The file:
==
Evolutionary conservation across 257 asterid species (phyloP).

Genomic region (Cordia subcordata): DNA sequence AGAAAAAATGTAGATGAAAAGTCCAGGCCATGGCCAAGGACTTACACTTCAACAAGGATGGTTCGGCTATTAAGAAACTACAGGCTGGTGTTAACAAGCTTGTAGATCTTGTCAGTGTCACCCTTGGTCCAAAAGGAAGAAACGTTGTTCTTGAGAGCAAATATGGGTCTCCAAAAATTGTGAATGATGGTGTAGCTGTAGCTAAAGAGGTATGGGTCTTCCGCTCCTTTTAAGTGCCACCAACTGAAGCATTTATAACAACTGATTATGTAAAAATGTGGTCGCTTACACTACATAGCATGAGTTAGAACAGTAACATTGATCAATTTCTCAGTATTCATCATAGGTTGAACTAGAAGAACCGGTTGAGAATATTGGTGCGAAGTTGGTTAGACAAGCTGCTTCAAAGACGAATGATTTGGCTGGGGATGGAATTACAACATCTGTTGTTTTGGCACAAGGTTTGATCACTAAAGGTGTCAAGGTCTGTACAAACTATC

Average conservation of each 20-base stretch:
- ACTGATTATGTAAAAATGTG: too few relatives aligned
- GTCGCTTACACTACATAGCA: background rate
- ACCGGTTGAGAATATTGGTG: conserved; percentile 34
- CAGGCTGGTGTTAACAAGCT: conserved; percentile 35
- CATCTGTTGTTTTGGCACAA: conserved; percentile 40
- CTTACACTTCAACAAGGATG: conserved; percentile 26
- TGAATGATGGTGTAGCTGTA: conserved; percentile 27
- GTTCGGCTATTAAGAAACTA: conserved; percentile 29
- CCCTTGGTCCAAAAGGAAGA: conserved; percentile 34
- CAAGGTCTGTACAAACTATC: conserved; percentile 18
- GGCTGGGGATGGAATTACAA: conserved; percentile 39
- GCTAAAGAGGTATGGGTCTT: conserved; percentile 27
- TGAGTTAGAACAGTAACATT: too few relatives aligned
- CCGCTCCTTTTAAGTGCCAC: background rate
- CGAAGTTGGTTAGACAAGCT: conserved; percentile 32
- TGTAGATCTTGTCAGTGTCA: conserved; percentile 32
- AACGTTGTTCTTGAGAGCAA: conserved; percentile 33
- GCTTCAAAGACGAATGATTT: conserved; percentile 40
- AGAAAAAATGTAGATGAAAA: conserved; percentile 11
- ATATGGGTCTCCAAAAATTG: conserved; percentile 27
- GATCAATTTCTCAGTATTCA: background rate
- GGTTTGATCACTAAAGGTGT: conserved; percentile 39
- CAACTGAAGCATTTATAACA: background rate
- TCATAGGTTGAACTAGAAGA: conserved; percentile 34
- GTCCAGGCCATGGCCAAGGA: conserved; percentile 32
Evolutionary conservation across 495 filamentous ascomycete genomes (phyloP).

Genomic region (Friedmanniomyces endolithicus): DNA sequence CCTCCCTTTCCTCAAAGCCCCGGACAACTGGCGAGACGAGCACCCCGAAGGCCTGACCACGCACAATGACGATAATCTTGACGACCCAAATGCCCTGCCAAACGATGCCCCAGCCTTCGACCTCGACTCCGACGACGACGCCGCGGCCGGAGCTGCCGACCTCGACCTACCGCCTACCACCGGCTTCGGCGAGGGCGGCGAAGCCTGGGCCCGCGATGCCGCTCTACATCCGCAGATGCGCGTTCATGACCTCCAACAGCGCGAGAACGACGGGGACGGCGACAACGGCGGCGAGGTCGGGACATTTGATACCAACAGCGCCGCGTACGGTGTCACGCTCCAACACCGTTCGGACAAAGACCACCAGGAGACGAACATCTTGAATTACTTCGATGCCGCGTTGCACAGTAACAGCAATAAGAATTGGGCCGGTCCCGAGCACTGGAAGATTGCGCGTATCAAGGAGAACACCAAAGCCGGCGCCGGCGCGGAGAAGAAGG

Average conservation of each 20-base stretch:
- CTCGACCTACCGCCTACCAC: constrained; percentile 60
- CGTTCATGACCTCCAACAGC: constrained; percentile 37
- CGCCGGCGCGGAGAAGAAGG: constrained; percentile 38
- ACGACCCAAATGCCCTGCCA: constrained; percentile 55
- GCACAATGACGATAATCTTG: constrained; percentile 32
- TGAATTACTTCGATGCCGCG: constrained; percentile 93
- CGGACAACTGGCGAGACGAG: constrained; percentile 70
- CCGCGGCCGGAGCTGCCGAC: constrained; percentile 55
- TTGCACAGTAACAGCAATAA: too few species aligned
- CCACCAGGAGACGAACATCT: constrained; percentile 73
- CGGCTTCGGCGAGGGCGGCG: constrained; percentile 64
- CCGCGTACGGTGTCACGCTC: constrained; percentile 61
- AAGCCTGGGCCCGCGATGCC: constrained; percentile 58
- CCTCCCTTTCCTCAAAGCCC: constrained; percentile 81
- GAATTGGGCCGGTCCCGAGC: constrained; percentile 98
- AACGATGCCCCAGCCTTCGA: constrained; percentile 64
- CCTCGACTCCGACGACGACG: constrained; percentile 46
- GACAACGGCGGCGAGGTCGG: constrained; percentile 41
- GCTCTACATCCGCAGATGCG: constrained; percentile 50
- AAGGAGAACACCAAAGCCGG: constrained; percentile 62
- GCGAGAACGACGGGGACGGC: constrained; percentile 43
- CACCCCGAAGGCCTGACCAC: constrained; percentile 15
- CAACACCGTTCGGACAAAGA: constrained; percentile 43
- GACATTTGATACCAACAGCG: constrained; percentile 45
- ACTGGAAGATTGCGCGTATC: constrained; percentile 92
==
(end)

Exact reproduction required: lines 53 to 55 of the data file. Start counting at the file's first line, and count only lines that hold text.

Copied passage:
- CACCCCGAAGGCCTGACCAC: constrained; percentile 15
- CAACACCGTTCGGACAAAGA: constrained; percentile 43
- GACATTTGATACCAACAGCG: constrained; percentile 45